“It’s a test of perseverance,” he advised me. “No one has their hand out for you when you get out of school. The reality of it all, is when most writers quit.”
Although Sedaris frequently entertains by reading humorous essays from his books, at his 2014 appearance at the Maui Arts & Cultural Center he shared an encounter that occurred while buying groceries at a Maui Safeway. A cashier asked if he had a Safeway Club Card.
“I don’t have one,” said Sedaris.
“Do you want to sign up?”
“No, thanks,” Sedaris replied.
“Are you a billionaire? Because unless you’re a billionaire you should take the savings,” said the cashier.
“I don’t live in this country and I’ll never use it again,” he said. “There are people waiting, it’s alright.”
Despite his pleading, the cashier won and Sedaris got his Safeway card savings, “about 20 bucks,” he said. After paying, the woman shooed him away with, “Now be gone, I’m done with you.” When Sedaris finished the story, he confessed that he loved her and that the encounter was his favorite Maui memory.
* Humorist David Sedaris, author of best-sellers “Naked,” “Me Talk Pretty One Day,” “Squirrel Seeks Chipmunk” and “Let’s Explore Diabetes with Owls” returns to the MACC for an evening of comedic readings followed by a Q&A session and book signing. The performance will be at 7:30 p.m. Tuesday in Castle Theater. Tickets range from $32 to $62 (plus applicable fees) and are available at the box office, by calling 242-7469 or online at www.mauiarts.org.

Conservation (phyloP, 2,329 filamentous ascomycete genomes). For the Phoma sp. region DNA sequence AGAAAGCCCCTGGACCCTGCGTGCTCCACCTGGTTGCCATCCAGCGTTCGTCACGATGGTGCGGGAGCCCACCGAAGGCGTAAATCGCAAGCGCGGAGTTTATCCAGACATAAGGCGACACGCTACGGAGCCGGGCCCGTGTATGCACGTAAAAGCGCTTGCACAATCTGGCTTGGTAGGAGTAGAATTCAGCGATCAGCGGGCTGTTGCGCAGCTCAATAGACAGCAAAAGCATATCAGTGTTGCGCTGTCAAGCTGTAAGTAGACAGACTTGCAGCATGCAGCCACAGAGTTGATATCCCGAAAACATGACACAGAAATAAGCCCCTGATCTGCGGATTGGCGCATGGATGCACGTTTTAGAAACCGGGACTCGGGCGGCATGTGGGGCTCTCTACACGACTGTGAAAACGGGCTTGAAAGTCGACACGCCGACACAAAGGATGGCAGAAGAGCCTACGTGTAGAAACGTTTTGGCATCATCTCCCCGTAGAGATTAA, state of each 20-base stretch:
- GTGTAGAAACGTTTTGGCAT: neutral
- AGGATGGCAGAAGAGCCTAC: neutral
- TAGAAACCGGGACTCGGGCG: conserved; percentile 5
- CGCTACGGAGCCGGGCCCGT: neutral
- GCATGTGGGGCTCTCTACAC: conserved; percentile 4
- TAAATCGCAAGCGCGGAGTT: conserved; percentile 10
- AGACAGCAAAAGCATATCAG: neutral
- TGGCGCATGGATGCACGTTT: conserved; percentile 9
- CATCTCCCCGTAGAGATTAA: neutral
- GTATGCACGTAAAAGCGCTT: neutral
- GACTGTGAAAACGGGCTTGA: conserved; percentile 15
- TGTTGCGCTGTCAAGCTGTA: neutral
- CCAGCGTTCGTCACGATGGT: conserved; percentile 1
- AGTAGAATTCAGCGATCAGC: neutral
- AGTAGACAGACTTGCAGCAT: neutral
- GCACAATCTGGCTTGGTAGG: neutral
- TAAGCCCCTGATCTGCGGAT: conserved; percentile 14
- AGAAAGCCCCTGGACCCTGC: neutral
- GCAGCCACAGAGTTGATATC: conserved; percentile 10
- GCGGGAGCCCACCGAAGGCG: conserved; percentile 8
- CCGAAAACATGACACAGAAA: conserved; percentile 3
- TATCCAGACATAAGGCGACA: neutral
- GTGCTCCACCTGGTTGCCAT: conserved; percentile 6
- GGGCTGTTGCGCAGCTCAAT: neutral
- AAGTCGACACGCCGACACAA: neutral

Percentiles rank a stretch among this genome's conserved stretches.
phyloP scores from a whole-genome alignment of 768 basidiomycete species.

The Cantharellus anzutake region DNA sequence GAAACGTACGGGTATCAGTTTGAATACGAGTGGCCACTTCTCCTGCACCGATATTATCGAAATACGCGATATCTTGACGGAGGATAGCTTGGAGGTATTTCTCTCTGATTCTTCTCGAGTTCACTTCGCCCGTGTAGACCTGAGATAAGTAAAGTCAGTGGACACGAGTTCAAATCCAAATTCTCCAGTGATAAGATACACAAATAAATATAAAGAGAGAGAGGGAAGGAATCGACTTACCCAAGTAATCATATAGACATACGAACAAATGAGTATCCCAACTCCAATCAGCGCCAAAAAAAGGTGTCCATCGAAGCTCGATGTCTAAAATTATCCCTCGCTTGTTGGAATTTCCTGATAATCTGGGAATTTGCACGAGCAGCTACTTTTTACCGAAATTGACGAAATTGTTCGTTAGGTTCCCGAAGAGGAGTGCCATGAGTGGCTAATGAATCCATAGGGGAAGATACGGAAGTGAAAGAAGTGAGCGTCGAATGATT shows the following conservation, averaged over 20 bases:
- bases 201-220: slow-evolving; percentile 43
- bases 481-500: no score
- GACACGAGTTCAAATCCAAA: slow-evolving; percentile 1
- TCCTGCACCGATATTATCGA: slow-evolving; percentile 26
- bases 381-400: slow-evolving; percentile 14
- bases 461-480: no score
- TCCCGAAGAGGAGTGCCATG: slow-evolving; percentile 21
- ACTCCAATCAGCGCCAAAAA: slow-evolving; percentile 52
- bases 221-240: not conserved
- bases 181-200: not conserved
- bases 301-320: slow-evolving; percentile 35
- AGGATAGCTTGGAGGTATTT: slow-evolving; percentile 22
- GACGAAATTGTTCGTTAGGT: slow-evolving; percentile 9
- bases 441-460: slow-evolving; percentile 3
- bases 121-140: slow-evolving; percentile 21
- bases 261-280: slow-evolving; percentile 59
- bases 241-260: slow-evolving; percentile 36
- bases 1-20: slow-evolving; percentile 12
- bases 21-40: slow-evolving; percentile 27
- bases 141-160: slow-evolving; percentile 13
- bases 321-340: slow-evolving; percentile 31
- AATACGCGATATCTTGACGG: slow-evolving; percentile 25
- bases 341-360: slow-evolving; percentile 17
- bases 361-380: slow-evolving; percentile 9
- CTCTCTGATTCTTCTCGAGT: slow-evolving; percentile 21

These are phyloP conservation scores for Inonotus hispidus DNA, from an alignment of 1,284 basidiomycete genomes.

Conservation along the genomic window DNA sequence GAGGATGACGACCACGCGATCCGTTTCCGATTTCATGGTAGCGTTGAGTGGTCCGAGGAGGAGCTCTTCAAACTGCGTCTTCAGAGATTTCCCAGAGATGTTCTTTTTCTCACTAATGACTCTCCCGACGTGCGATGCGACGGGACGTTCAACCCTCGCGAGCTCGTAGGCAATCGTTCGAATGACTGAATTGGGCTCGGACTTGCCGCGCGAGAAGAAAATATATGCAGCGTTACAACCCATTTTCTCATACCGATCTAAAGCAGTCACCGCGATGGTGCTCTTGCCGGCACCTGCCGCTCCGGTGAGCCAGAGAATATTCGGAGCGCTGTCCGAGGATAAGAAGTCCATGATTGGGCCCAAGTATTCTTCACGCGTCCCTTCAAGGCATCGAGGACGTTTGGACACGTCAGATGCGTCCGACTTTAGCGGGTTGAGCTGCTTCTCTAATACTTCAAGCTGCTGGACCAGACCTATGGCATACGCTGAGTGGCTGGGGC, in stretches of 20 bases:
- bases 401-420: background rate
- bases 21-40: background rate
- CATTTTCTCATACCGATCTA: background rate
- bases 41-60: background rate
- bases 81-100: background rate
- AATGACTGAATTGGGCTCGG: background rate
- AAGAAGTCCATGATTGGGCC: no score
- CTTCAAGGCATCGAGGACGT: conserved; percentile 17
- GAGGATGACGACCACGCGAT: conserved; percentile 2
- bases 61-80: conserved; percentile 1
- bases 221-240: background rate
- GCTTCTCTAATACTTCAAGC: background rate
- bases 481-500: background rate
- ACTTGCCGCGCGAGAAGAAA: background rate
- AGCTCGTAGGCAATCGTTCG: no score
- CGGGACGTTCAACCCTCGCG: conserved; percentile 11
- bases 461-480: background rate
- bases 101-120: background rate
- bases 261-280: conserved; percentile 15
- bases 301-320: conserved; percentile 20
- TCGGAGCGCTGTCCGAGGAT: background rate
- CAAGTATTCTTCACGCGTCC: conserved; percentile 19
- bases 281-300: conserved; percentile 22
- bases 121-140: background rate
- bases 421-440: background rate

King Kekaulike High School’s current production of “Pillow Talk” is a charming and refreshing alternative to more commonplace youth plays.
Director Chris Kepler greets his crowd announcing that this will be the last advanced acting production in the school’s multipurpose cafetorium, as the multimillion-dollar King Kekaulike Performing Arts Center is scheduled to open on the Pukalani campus this fall.
Fans of the beloved Doris Day and Rock Hudson romantic comedy should appreciate the strong interpretations and tributes by the advanced acting students, as well as the excellent costumes by student costumiers Echo Acri, Puakenikeni Kepler and Caitlin Syva. Nash Ventura, in her first leading role, gives a convincing and strong performance as the single, independent-minded New York interior decorator Jan Morrow. Her stage counterpart, Vince Sotoza, is equally impressive and funny as Brad Allen, the composer and playboy reviled by Morrow.
In another debut in a leading role, Nakota Po is both fearless and bold in his characterization of Jonathan Forbes, Morrow’s would-be wealthy suitor. Po’s over-the-top stage antics and apparent comfort should bode him well if he chooses to pursue college theater.
Accents, an understanding of the 1950s era in which “Pillow Talk” is set and precise comic timing by the cast are a testament to Kepler’s superior work in building a still relatively new school drama program from scratch. Additional impressive comedic performances include Troy Lau as Pierot, Morrow’s fastidious partner, Naia Litman in a small but memorable role as Miss Conrad and Nicole Fatheree as Alma, the meddlesome, feisty French maid.